“We need to engage with the Blaine County Housing Authority and ARCH Community Housing on a much more regular basis to see change,” she said. “As an affordable home owner for 13 years, I think it’s important.”
Garcia said that overall, he supports affordable housing, but was dismayed by public backlash over the proposed Marriott Tribute hotel.
“The plan was to have 30 units of affordable housing. I thought, ‘Great, housing on site!’—but then the rich geezers came out to say, ‘The hotel is too big, it’s too ugly,’” Garcia said. “That’s baloney. We used to have buildings on Main Street that were 50 feet tall, so what’s the issue?”
Smith, Slanetz and David all said they were in favor of hotels as long as the approval process is kept open and transparent to the public.
“I’m in favor of [hotels], but I think there need to be limits on waivers and size,” Slanetz said. “The way the community feels as a whole is also very important—I don’t have all the answers, so I’m taking a lot of information from our constituents on this one.”
“When an application comes in, we need to look at it very carefully to understand the public benefit to make sure [developers] follow our zoning rules,” he said.
David also spoke about the importance of regulating Airbnbs.
“Other cities in Idaho, like Coeur d’Alene, are looking at ways to implement some sort of regulation, and we need to look at what they’re doing. We also need to incentivize long-term housing, so people make that choice over short-term housing,” he said.
Smith agreed that addressing the current increase in Airbnbs in the valley will require creativity and breaking out of a local mindset.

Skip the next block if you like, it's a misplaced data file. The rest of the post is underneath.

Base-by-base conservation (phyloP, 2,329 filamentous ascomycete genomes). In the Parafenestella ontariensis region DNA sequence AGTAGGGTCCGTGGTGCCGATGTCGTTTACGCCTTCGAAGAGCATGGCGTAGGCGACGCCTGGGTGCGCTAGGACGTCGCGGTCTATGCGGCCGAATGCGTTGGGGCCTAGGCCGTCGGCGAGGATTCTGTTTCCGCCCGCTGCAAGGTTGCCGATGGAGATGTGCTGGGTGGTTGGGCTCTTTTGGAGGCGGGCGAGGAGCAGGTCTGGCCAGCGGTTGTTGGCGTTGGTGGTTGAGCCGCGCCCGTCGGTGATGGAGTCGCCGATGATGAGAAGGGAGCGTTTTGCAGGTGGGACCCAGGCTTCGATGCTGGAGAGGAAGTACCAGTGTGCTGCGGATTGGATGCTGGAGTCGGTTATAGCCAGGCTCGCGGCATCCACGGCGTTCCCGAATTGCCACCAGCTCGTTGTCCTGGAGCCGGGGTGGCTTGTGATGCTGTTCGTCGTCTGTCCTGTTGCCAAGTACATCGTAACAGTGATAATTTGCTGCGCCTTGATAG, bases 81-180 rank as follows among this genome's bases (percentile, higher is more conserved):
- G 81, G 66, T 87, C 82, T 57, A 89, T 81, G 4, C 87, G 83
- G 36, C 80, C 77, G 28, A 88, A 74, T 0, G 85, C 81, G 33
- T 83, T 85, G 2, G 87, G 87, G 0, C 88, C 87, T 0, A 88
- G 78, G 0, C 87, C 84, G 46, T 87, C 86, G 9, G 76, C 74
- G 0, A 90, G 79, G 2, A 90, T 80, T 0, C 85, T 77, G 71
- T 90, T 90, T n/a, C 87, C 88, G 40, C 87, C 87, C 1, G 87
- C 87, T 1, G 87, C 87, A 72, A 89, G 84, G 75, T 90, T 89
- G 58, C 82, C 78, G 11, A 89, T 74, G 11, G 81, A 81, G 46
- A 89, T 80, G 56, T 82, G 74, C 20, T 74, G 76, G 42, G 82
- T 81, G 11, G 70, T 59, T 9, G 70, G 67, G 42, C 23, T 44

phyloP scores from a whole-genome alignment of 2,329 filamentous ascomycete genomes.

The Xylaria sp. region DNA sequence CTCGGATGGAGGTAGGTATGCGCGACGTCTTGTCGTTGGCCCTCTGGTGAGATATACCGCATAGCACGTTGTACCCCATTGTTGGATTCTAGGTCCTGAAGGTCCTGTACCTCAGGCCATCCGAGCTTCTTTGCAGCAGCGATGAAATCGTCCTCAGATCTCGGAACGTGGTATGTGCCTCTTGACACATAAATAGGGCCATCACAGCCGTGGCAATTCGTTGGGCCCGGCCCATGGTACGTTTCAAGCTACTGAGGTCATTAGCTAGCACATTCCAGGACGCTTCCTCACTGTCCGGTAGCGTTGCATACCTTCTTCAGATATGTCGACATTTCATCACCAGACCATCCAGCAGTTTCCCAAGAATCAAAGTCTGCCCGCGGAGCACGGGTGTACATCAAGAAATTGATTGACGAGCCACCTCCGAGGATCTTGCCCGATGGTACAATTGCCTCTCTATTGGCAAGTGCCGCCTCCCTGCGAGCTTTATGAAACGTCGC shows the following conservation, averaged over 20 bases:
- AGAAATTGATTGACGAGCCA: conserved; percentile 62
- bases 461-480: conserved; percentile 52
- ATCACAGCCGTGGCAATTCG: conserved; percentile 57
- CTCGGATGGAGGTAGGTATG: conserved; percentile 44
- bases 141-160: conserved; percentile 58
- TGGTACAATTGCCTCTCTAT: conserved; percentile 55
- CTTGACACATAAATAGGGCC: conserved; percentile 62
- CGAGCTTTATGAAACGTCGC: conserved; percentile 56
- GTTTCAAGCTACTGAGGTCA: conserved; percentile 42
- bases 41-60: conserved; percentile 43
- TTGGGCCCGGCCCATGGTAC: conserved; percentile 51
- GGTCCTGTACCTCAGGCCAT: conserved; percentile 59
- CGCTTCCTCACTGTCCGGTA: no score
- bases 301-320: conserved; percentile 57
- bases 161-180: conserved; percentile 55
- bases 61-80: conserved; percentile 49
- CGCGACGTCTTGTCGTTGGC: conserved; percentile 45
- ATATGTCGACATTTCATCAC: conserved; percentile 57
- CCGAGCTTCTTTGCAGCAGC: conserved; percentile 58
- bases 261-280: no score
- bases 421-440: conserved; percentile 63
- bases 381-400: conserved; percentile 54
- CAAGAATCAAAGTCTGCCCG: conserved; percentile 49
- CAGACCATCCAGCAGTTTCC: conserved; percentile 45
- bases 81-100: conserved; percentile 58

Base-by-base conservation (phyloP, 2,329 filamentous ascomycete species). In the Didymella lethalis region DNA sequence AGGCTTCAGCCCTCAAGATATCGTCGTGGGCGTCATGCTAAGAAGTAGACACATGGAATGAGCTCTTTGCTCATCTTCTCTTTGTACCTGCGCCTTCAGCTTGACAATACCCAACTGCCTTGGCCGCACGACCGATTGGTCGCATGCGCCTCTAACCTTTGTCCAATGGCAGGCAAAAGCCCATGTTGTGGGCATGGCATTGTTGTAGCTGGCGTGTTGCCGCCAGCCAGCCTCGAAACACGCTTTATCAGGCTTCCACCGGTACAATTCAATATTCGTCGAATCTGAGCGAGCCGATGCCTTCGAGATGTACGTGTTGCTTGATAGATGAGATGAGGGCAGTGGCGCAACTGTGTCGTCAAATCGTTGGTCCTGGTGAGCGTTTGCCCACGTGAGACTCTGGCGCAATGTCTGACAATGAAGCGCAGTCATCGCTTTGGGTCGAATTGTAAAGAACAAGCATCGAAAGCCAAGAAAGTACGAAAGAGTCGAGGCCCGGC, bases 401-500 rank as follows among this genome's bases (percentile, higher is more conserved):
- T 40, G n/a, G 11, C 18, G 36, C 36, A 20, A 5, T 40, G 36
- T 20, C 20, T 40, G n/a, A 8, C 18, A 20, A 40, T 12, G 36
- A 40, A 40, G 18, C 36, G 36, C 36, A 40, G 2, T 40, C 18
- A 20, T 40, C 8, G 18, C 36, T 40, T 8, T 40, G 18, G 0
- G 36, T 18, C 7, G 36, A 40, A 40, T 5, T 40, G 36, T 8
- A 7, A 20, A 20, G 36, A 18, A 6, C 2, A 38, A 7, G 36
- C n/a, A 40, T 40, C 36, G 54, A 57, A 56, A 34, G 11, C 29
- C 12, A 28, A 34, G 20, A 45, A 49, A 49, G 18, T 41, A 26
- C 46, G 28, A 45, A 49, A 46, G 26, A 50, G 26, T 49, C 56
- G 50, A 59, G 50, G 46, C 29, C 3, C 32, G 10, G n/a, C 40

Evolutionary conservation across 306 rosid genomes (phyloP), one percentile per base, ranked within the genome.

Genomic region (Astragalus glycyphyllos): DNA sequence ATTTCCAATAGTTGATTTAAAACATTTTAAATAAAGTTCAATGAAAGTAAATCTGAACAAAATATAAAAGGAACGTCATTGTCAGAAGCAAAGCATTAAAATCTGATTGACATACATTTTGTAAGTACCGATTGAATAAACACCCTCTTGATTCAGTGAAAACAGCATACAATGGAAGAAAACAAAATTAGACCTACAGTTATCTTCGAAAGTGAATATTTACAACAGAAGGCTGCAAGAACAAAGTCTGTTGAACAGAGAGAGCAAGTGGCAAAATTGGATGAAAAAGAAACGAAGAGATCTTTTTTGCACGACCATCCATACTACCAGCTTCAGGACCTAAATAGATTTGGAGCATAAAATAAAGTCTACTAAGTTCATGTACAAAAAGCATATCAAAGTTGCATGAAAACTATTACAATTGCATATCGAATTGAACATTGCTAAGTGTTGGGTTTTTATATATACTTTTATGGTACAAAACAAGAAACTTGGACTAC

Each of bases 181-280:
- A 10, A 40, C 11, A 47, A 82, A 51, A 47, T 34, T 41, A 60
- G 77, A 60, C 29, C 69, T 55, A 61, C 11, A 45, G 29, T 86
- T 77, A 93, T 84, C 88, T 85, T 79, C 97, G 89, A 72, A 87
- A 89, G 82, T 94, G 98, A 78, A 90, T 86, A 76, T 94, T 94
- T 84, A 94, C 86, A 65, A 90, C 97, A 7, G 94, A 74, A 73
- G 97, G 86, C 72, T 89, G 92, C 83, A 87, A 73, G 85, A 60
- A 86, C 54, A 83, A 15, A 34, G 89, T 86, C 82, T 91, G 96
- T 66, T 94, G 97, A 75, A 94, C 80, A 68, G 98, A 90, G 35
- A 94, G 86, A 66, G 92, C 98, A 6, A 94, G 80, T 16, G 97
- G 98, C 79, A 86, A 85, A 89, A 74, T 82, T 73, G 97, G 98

“This is a nationwide problem. We need to work with state legislators and explain that as a major economic engine of Idaho, we are having a very difficult time with Airbnbs,” she said.
Even though Slanetz owns short-term rental properties, he said Airbnbs should be restricted in residential neighborhoods.
“Right now I’m trying to find the balance between keeping our town liveable, without too much growth, and also bringing in new units,” he said.
Garcia said a bigger priority should be tourism marketing—and Ketchum lags behind other resort towns.
“Bozeman is the easiest place to get to in the whole West, with the most flights there. We’re competing for business with other cities and we’re not doing well,” he said.
As a member of the Visit Sun Valley Advisory Committee, Smith said she was privy to the conversations that came up after Ketchum cut the organization’s funding by 9 percent.
“[Visit Sun Valley] is making strides on moving away from city funding,” she said.
David said that even though he had somewhat reluctantly approved the marketing cut this fall, he felt that the city had only so many resources.